Aaron J. Beresh

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Medical Practice Purchase/Sale Considerations (Monday, November 12, 2018)

Each individual and entity operating in healthcare (e.g., individual physicians, hospitals/health systems, group practices, etc.) has a unique vision with regard to the strategic purpose of operating and pursuing a medical practice purchase or sale. For instance, and certainly not by way of limitation, physicians may be interested in: selling their practice to a third-party to alleviate administrative burdens (to enable them to focus on patient care), capitalizing on the practice’s growth to take advantage of efficiencies of scale (in light of market pressures), etc. Additionally, physician(s) or medical practices may be interested in purchasing an operational medical practice for the infrastructure in place, to expand the strategic mission of the purchasing entity, to broaden service lines, to acquire a specific practice location, etc. Given all of the variations as to why a medical practice purchase/sale might be contemplated, it is important for the parties (and their respective counsel) to understand the party’s underlying strategy throughout the transaction (as such strategy will impact the overall deal terms that are memorialized and negotiated in the definitive transaction documents). In connection with the parties’ underlying strategy, the transaction documents will be structured to facilitate the sale of all or some of the ownership interests (e.g., stock or membership interests) or all or some of the assets to the new owner(s). It should be noted that while this bulletin generally discusses the purchase/sale of a medical practice, it does not specifically detail the legal considerations that are unique to a physician desiring to obtain equity a medical practice.

This bulletin will provide a high-level overview (and certainly not an exhaustive summary) of some of the considerations that the parties may consider when navigating a purchase or sale of a medical practice. Given the healthcare regulatory environment, and business-related matters associated with the transaction, the parties are well advised to engage healthcare legal counsel early in the process to prepare for an eventual transaction (on both the purchaser’s side and seller’s side) and to navigate the transaction as it progresses from initial discussions through (and following) the closing of the Definitive Agreements. Each party, from the outset, will attempt to maximize their respective position (and interests) during each stage of the transaction.

1. Pre-Discussion Housekeeping. Prior to exploring a potential medical practice transaction, each party should conduct pre-discussion housekeeping to better prepare for an ultimate transaction.

a. Seller Considerations. When physicians are considering a potential sale of a medical practice, the physicians should consider the practice’s overall health by conducting internal due diligence and by exploring potential liabilities prior to such liabilities being discovered during the purchaser’s due diligence or following the closing of the Definitive Agreements (as discoveries at this juncture could jeopardize the potential deal or engender legal risk to the selling practice/selling physicians if certain representations and warranties are made about the practice). For instance, prior to exploring a sale, it is important for physicians to identify potential or actual liabilities and take affirmative actions to correct those issues that can be corrected (e.g., review the practice’s finances (and expenses), identify pending or threatened lawsuits, reviewing billing-related issues, review compliance-related matters (including HIPAA considerations), etc. Moreover, the selling physicians should determine how due diligence will be managed.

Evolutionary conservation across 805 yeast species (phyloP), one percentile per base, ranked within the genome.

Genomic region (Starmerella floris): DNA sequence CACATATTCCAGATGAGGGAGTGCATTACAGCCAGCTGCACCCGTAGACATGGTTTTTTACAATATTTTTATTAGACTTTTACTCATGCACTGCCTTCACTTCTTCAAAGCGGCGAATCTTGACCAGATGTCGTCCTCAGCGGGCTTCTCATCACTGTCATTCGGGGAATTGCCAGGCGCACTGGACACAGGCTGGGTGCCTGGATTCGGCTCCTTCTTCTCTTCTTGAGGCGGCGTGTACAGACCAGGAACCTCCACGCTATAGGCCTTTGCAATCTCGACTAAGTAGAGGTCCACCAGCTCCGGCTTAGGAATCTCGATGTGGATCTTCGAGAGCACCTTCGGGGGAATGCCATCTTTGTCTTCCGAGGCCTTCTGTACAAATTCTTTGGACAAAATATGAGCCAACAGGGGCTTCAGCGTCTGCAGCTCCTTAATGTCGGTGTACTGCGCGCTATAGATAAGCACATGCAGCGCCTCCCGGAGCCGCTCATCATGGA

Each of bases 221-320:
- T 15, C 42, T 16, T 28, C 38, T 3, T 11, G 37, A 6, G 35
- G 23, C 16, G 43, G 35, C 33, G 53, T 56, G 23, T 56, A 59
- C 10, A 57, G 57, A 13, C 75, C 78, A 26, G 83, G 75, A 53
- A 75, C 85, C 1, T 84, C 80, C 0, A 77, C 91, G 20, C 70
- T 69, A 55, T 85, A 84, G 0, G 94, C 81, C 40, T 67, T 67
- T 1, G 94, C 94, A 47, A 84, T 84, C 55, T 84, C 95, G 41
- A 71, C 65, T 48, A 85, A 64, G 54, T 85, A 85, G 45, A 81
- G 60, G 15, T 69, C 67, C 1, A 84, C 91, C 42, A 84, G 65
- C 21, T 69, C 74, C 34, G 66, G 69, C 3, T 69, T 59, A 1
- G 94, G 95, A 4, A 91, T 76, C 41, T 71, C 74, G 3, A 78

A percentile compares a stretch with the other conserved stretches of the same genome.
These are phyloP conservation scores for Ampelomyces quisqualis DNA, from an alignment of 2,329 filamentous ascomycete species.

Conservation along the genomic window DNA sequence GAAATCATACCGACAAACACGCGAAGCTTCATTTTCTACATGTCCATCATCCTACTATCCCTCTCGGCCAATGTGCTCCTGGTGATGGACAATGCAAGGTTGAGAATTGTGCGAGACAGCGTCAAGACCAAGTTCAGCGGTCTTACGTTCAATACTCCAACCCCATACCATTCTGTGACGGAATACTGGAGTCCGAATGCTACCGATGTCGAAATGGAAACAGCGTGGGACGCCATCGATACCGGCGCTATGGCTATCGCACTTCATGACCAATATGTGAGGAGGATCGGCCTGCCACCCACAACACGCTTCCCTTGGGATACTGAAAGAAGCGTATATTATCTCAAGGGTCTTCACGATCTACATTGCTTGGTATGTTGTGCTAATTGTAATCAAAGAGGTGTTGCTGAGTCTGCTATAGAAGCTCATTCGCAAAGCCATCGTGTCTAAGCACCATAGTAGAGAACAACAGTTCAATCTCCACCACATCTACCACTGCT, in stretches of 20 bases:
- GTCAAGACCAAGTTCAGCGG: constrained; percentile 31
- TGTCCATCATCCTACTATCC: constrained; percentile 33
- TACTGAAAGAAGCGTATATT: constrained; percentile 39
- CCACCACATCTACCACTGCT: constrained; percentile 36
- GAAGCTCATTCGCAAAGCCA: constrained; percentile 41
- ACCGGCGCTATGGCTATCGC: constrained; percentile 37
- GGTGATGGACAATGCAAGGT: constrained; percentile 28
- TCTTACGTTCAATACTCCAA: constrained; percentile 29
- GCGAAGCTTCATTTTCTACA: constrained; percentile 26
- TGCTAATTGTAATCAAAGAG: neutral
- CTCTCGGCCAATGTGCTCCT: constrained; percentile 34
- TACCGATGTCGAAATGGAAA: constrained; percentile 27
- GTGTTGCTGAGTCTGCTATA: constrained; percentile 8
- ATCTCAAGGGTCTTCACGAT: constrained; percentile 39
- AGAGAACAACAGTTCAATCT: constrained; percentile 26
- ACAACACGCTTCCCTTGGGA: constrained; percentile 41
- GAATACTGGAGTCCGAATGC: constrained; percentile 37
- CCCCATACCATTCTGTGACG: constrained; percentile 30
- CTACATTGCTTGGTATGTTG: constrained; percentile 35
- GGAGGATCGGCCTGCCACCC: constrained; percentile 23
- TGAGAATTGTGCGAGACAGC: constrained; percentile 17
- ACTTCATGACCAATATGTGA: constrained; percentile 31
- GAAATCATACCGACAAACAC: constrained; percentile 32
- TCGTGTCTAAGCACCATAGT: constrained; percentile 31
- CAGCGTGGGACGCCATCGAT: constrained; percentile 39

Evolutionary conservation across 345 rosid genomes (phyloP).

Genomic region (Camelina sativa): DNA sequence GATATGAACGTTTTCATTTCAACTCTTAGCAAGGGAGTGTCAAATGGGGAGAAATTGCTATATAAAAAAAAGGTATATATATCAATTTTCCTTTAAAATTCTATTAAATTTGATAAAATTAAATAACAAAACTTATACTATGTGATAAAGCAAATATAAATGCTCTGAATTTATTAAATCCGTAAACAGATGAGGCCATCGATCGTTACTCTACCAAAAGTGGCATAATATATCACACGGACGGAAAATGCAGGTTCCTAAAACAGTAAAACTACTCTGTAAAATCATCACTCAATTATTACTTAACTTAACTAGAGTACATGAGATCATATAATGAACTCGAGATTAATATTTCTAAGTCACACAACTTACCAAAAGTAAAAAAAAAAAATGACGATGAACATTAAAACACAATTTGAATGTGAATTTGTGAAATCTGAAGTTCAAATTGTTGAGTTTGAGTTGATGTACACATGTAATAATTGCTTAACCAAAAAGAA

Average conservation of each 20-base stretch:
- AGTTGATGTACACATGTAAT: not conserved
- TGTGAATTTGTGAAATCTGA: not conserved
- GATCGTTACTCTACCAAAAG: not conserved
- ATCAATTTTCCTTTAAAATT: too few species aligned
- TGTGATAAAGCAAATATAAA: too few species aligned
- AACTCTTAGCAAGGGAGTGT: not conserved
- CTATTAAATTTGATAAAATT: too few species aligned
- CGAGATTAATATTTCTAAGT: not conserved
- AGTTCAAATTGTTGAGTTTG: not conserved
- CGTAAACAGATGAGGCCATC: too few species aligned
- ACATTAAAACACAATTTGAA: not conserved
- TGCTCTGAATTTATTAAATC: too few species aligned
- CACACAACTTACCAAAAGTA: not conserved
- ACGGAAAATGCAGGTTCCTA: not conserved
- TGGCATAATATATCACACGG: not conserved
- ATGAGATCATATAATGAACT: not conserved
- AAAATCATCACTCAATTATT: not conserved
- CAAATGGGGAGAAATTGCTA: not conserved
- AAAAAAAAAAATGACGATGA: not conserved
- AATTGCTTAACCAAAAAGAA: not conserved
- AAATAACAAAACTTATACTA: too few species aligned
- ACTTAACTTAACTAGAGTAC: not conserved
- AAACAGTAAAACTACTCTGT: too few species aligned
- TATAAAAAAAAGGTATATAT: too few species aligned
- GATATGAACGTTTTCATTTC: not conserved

b. Purchaser Consideration. Although the purchaser has an underlying strategic goal for the acquisition of a medical practice, the means through which the purchaser accomplishes the acquisition can vary and the purchaser needs to be prepared, prior to discussions with the seller(s), as to how it desires to facilitate the acquisition. For instance, the purchaser should consider: the business advisors that the purchaser will utilize (financial advisor, healthcare attorney, valuation consultant, and potentially payor specialist and financial lender), whether the purchaser will acquire the purchaser’s assets or purchasers’ owner(s)’ ownership interests, any corporate actions that will need to occur (either internally or to structure the entity through which the acquisition will be made), how due diligence will be performed and managed, how management of the target practice will be conducted post-closing, how IT systems will be merged or transferred to purchaser’s systems, the payor credentialing nuances associated with the transaction; how the purchase price will be paid (and whether the purchaser will utilize financing, which takes time to secure), how billing will be conducted post-closing, whether third-party consents must be obtained in connection with the transaction (such as space and equipment leases, etc.), etc.